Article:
While I was home for the holidays, I thought a lot about the ways the people of North Hollywood have shaped my path. As a Latino male whose parents did not have the opportunity to go to college, it would have been very easy for me to choose a familiar path – graduate high school, find a job, and start a family. But several of my teachers opened my eyes to the broader choices I could also have if I wanted them and worked hard. Because of them, I felt confident enough to dream big.
Mrs. Regina Marquez, Mr. Mario Rivera, and Ms. Debbie Alpert all encouraged me to think about the world beyond our classrooms. They constantly pushed me to imagine a future for myself outside of our local colleges and think about the many walks of life that make up our world. And perhaps most importantly, they instilled in me the desire to give back. They taught me to value community involvement and showed me the importance of helping others access the same opportunities that I did.
With the encouragement and support of these incredible educators, I attended community college and then transferred to the University of California, Santa Barbara. There, I had the chance to live in the dorms, join sports, participate in many extra-curricular activities and study abroad in Paris. In short, I had the best time of my life.
During my years at UCSB, I began to realize how I could live out the values that Mrs. Marquez, Mr. Rivera, and Ms. Alpert instilled in me. I had the chance to visit a number of local public schools — a few miles down the road but worlds away from our pristine quads and classrooms. Seeing the discrepancies in academic achievement and facilities connected directly to the classes I’d been taking ignited my passion for social justice. As I learned more, I began to view the classroom as the singular most powerful place to have the kind of impact I imagined.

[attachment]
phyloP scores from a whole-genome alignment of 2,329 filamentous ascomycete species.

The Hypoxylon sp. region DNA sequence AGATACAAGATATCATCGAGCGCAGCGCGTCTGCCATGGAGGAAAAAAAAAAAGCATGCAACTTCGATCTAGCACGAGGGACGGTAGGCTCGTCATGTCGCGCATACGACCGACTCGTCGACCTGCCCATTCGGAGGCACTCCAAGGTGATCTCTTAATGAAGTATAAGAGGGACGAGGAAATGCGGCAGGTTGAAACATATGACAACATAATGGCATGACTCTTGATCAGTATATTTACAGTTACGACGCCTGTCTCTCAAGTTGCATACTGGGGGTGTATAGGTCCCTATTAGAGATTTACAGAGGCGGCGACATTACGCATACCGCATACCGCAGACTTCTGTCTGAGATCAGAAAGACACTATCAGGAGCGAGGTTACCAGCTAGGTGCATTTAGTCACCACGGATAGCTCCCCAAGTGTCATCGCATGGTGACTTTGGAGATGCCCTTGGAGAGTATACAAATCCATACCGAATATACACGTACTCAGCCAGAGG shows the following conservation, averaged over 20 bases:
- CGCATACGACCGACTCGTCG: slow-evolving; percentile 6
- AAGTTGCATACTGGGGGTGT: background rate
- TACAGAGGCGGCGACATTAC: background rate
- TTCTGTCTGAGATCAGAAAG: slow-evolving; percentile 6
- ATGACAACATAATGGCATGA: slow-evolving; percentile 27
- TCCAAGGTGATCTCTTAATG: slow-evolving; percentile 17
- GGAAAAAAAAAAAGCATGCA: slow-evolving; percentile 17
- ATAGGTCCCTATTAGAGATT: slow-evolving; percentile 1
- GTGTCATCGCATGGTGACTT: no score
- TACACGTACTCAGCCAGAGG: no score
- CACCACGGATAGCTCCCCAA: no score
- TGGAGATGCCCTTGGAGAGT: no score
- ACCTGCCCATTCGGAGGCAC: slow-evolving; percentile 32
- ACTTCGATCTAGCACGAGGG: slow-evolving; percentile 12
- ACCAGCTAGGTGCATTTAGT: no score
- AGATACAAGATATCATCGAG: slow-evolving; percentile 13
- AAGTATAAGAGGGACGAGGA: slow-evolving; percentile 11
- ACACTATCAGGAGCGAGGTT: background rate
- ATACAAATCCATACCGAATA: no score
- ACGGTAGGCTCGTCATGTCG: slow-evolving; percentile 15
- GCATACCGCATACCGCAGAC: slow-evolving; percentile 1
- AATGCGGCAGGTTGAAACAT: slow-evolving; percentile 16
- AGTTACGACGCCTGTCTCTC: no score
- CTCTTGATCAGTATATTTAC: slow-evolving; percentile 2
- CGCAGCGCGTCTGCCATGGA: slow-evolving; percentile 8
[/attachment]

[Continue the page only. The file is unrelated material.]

After I graduated, I joined Teach For America, an organization that enlists recent grads and career-changers to teach in low-income communities and become leaders in the movement for educational equity. I spent four years in the classroom, served as a principal teacher in residence, then went on to earn my master’s in Education Policy and Administration. Now, I now serve as assistant principal at PUC Community Charter Middle School in the San Fernando Valley. Every day, I feel blessed to be able to give back to the community that gave me so much.
Looking at my students, I see so much of myself – from the community and culture we share to the challenges we’ve faced. In my own academic life, I’ve questioned if I had what it took to be successful. Studying never came easy to me and there were so many cultural messages pulling me away from applying myself in school. But I also know how crucial the support of my teachers was in overcoming these obstacles, and I strive every day to be a role model, an advocate, and a support system for my kids the way Mrs. Marquez, Mr. Rivera, and Ms. Alpert were for me.
The role of committed educators in helping kids dream big and realize those dreams cannot be overstated. So whether you’re looking to make an impact yourself or know someone who is, consider teaching. Together, we can give our kids the futures they deserve.
Claudio Estrada is an assistant principal in Los Angeles and 2010 Teach For America alumnus. To apply to teach, visit www.teachforamerica.org/apply.